Questions are fair. Assumptions are not. And I think people are crossing the line on Serena Williams’ bizarre actions the other day, when she couldn’t catch the ball, couldn’t hold the ball, couldn’t toss the ball, apparently couldn’t see the ball, serve the ball or even hit the ball during warmups and the first few minutes of her Wimbledon doubles match with her sister, Venus Williams.
Three games into the match, after Serena had double-faulted on all four of her service points, including some serves that she hadn’t hit hard enough to get all the way to the net, they retired from the match. Venus held her hand as they walked to the net for the last time.
So what did you see? Because Chris Evert wondered aloud if Serena’s problem was something that needed to be drug-tested for. And Martina Navratilova said it was “clearly” not a sickness. Williams and Wimbledon officials made things worse by saying, overly generically, that the problem was a viral illness.
And the suggestions might be right, or might not be. My inclination is to be concerned for her emotional state before being suspicious of her behavior. I’m still going back to her singles match a few days earlier, when she seemed scared, fought off tears and played poorly. I’m not just saying this in hindsight, either. What I wrote after her singles loss was that she seems afraid.
It stood out. It was different than the Serena we have seen for years.
Don’t assume the worst about her on this. It’s equally possible that Williams’ issues are emotional. People can be emotionally rung out and it can look like this.
Of course, I’m just guessing, too. It looked so disturbing, though, to see the strongest face of women’s sports in the world lose her senses and coordination like that, and to apparently not even know it was that bad.
Whatever the reason for her condition, Williams shouldn’t have taken the court like that. If she didn’t know how disoriented she was, then what about her support group, her team, even Venus? Her own coach has been quoted as saying he hadn’t seen her for two days before that doubles match.
It’s just so hard to know what’s going on in the personal life of these people. For example, there are reports out of London that Andy Murray’s terrible play Wednesday might have been related to a fight he had with his girlfriend right before the match. Murray was reportedly cursing on court, looking to his box and saying, “Five minutes before the f—— match” and “Shut the f— up.”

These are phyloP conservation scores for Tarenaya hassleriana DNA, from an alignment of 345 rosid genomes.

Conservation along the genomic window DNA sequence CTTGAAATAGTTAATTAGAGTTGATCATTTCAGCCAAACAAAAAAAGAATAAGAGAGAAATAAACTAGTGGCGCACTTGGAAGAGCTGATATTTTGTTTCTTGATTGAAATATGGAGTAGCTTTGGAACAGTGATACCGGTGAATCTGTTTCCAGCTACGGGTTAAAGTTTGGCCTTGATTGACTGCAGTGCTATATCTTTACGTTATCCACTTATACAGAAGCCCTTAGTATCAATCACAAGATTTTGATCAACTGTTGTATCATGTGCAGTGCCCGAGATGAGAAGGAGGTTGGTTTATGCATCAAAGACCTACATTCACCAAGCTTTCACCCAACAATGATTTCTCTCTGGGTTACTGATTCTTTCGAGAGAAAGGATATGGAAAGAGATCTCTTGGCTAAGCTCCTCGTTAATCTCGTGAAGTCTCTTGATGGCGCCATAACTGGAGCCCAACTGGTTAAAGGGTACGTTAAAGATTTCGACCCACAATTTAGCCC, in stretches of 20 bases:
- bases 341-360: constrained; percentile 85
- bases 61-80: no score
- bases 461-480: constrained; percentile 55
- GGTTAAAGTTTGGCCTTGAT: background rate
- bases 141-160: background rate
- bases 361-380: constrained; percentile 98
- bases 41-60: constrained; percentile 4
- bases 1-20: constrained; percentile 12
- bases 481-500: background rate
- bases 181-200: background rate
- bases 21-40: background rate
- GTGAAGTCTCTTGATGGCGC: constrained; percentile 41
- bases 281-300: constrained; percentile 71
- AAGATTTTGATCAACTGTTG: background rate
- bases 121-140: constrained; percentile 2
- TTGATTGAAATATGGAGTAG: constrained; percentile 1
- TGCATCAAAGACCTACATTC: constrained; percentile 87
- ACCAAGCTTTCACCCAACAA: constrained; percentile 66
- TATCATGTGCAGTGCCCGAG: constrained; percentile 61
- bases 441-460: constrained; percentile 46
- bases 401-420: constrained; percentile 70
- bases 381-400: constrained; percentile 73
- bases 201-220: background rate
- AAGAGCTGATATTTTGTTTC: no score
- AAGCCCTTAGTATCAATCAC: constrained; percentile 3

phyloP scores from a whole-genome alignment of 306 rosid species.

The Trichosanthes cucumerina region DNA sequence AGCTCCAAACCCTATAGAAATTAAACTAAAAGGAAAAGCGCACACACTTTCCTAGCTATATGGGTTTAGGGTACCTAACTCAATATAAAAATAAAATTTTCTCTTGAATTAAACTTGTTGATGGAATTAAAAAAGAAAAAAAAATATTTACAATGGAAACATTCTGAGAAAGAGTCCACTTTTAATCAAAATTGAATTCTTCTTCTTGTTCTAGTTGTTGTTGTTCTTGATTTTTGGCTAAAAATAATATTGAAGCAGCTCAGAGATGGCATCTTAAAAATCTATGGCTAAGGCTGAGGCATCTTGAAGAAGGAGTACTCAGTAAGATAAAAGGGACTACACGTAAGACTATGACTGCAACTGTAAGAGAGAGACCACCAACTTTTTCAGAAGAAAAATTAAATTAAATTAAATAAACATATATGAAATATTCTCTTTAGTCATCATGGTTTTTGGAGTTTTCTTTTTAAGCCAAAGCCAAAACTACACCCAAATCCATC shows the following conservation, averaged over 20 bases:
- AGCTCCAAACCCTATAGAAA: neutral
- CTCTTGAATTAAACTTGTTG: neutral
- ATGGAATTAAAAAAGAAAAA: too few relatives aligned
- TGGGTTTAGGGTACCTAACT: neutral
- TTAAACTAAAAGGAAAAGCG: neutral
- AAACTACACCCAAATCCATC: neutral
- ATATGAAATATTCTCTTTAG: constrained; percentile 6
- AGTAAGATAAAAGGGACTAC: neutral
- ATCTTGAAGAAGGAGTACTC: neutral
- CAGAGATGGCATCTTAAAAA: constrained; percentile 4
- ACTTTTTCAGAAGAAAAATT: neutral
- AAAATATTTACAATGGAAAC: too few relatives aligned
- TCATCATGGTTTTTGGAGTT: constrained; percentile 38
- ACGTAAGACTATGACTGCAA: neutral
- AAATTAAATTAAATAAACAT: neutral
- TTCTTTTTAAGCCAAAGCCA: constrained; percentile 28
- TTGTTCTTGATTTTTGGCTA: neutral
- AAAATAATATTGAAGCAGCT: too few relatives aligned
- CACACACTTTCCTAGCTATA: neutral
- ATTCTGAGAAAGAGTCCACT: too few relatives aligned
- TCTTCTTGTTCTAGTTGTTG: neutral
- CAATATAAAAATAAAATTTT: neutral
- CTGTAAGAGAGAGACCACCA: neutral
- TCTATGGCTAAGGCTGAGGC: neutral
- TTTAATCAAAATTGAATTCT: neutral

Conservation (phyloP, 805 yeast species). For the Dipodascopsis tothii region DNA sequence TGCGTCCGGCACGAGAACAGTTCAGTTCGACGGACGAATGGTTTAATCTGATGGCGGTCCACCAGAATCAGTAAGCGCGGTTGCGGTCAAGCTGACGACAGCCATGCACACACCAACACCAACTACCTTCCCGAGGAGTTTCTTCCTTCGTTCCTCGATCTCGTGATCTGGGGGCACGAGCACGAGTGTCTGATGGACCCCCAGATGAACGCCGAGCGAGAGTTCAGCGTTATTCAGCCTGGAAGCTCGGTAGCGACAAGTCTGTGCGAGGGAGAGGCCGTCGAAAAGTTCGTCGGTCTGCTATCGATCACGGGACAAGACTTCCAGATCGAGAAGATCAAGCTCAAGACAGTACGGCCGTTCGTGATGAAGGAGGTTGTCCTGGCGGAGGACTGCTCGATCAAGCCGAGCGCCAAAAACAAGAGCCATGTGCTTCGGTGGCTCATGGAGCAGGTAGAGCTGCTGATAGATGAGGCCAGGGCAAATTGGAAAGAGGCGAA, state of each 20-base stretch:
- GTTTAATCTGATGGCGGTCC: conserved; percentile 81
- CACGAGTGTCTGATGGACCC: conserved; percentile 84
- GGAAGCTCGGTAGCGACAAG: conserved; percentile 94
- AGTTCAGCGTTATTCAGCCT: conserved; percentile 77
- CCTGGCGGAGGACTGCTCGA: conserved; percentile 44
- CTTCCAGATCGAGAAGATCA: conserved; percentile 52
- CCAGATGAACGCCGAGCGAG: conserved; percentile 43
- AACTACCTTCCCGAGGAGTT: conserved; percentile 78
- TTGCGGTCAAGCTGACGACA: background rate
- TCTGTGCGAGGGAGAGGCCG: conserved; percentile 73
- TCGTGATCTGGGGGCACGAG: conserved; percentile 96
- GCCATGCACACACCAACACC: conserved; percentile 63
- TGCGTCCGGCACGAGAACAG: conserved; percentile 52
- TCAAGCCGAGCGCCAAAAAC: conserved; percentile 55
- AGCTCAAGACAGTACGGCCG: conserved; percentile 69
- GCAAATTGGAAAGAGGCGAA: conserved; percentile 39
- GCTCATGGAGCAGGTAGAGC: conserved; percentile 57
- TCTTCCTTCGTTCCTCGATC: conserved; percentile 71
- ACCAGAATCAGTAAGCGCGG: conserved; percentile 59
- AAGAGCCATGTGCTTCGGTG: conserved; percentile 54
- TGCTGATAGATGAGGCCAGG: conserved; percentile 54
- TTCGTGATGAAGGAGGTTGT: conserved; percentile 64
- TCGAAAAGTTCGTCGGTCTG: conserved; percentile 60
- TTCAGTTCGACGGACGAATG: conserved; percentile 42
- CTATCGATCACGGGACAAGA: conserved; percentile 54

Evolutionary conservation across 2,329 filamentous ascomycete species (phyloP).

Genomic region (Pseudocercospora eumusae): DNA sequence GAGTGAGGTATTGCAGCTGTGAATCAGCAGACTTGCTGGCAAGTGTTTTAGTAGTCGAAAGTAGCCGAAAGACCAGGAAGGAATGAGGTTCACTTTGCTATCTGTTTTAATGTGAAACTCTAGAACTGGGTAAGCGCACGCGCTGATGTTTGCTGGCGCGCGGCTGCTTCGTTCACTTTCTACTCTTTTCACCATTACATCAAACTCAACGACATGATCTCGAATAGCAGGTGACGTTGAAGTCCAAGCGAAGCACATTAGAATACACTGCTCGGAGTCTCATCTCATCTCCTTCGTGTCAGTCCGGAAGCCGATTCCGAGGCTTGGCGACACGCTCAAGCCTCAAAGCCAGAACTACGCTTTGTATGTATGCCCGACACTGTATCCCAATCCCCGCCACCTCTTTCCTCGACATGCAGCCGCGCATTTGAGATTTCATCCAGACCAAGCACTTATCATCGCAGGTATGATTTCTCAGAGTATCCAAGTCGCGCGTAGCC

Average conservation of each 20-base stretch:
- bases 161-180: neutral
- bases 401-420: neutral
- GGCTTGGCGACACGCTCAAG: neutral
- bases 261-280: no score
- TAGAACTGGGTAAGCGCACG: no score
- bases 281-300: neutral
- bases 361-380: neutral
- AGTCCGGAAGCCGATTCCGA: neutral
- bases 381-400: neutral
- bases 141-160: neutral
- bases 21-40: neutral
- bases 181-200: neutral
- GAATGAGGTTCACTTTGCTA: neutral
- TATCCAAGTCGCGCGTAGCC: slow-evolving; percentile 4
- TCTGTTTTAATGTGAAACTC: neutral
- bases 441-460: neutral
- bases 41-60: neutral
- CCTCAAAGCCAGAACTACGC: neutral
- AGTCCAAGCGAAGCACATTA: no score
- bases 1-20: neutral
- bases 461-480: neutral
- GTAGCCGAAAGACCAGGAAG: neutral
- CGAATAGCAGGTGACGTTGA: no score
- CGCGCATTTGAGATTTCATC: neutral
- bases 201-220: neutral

Who really knows? These athletes have personal lives beyond serving as our personal entertainment.
Now, if Williams’ issue is something that needed to be drug-tested for, then there needs to be some sort of consequence for that. People paid for those tickets to see her, and if they didn’t get a match because of something like that, then there needs to be a suspension. The WTA tour needs to investigate this, but I’m reluctant to say that too loud because it is not my first thought.
I do think we need some sort of explanation, when all-time greats are so publicly expressing doubts, and one of the strongest people we’ve ever seen could barely stand up. For some reason, the viral-illness thing just doesn’t ring true. It sounds too intentionally vague.
Williams looked emotionally rung out during the French Open, too. And by the start of Wimbledon, I was already wondering if she was having issues with apathy about the game, hitting at just the wrong time as young stars are emerging and challenging her. Genie Bouchard is now in the Wimbledon final, one win from becoming a new, young superstar. She and Simona Halep lead yet another generation to challenge Williams.
At 32, is she really up for another years-long fight?
Now, Williams has brought on the suspicions about her. In the past, she has had so little interest in tournaments that aren’t majors that she would pull out at times citing questionable injuries. A few years ago, she said she cut her foot stepping on broken glass at, or in front of, a restaurant in Germany. Williams’ take on the story was inconsistent, and it was beyond belief that no one recorded it on a cellphone, posted it on Twitter, or stepped up to even say they had witnessed it.
So now she was fumbling around, unable to play tennis yet taking the court at Wimbledon. People have questions, and that is fair.
“I find it distressing,” Navratilova told espnW. “I think virus, whatever they’re saying it was, I don’t think that was it. I think it’s clear that’s not the case.”
No. Nothing is clear yet.